The Open Talking Points: Fleetwood cracks, Tiger roars, Molinari wins
What does it all mean for the Ryder Cup?
Tiger Woods, Tommy Fleetwood and Jordan Spieth all threatened to triumph at Carnoustie. But in the end it was quiet Italian Francesco Molinari who lifted the Claret Jug at the 147th Open Championship.
It was an intriguing, exciting and often bewildering four days’ play in East Scotland, as leaders came and went on the parched Angus fairways. The Coral News Team have rounded up all of the key talking points from the third major of the year below.
Par for the course for Molinari
Italian sport hasn’t enjoyed much success in recent years. The National Team failed to qualify for the World Cup, Ferrari hasn’t won a Constructors Championship since 2008 and the Rugby Union side recently picked up their third wooden spoon in a row in the Six Nations.
So step forward Francesco Molinari to put a smile on Italian faces. The unassuming 35-year-old quietly went about his business at Carnoustie to land a maiden major championship for both himself and his country.
While others faltered on the final day, the Turin native stayed strong. His sixteen pars on Sunday evoking memories of Sir Nick Faldo’s eighteen in a row to land the Open back in 1987. Molinari’s six-under-par 65 on the penultimate day laid the ground work for his win, but it was the Italian’s ability to keep his head while others lost theirs that ultimately told at Carnoustie.
Tiger is roaring again
He came, he saw and for a brief while it looked as though he might actually conquer. But in the end it wasn’t to be for Tiger Woods at Carnoustie – a double bogey on the eleventh ending his chances of a fourth Open Championship.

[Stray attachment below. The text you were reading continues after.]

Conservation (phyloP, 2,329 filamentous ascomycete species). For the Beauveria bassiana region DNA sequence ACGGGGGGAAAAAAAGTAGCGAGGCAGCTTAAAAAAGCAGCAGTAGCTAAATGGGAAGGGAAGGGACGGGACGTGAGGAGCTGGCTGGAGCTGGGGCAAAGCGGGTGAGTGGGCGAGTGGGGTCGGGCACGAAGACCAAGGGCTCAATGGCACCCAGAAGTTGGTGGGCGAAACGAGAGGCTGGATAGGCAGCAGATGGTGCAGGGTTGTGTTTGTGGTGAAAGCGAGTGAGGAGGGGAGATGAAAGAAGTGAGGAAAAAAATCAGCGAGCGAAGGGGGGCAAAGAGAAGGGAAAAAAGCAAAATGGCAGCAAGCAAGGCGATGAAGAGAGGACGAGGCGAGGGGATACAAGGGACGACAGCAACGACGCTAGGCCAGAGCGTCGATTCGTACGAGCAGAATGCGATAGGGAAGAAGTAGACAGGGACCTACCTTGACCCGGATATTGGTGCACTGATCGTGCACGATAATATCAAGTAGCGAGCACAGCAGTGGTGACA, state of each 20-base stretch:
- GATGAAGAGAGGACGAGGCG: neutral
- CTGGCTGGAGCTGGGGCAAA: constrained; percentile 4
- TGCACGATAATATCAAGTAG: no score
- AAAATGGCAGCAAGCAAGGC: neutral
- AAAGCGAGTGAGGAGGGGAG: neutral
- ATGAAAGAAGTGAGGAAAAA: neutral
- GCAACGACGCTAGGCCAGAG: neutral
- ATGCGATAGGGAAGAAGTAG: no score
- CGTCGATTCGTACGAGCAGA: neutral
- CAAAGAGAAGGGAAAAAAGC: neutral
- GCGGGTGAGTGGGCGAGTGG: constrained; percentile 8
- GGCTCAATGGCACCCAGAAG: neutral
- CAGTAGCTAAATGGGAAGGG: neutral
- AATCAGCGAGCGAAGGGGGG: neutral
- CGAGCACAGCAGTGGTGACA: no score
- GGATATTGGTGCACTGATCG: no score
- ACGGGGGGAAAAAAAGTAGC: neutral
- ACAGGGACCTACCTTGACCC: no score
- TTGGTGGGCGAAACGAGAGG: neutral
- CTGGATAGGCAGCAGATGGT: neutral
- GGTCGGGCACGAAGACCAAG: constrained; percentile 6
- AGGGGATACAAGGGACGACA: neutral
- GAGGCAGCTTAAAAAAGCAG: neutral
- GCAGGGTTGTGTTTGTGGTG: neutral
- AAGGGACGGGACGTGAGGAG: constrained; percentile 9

The 42-year-old got the heart racing with some fabulous play across the four days, in particular his magnificent bunker shot at the tenth on Sunday. It counted for little. On this evidence, though, Tiger’s wait for a first major since 2007 could soon be nearing an end.
It was a fantastic Friday at Carnoustie for Tommy Fleetwood. The Southport favourite had the Coral traders running scared after carding a six-under-par 65 to sit one off the lead going into the weekend’s play.
A succession of errors during the third round put him two shots behind the leaders, a position compounded by a two-over-par 73 on the Sunday to leave him T12 for the tournament. In many ways this was a missed opportunity for Fleetwood. Yet the 27-year-old can point to year-on-year progression at each of the major championships as cast iron evidence of his continued development.
Fleetwood may have cracked at Carnoustie, but he’ll be stronger for this disappointment in the long run.
What does it mean for the Ryder Cup?
The European quartet of Justin Rose, Rory McIlroy, Eddie Pepperell and Molinari each finished inside the top-ten at Carnoustie. But it was the Americans who dominated in Scotland.
Seven of the top eleven players hailed from the United States, including the ever-improving Woods. In spite of the Italian’s success, six of the last eight majors have been won by golfers Stateside, with their young crop of players showing more apparent depth than their European counterparts.
The US are the current holders of the Ryder Cup after triumphing in Minnesota two years ago, eight years on from their prior victory at Valhalla. At this current moment in time, they look well placed to mount a first successful defence since 1993.
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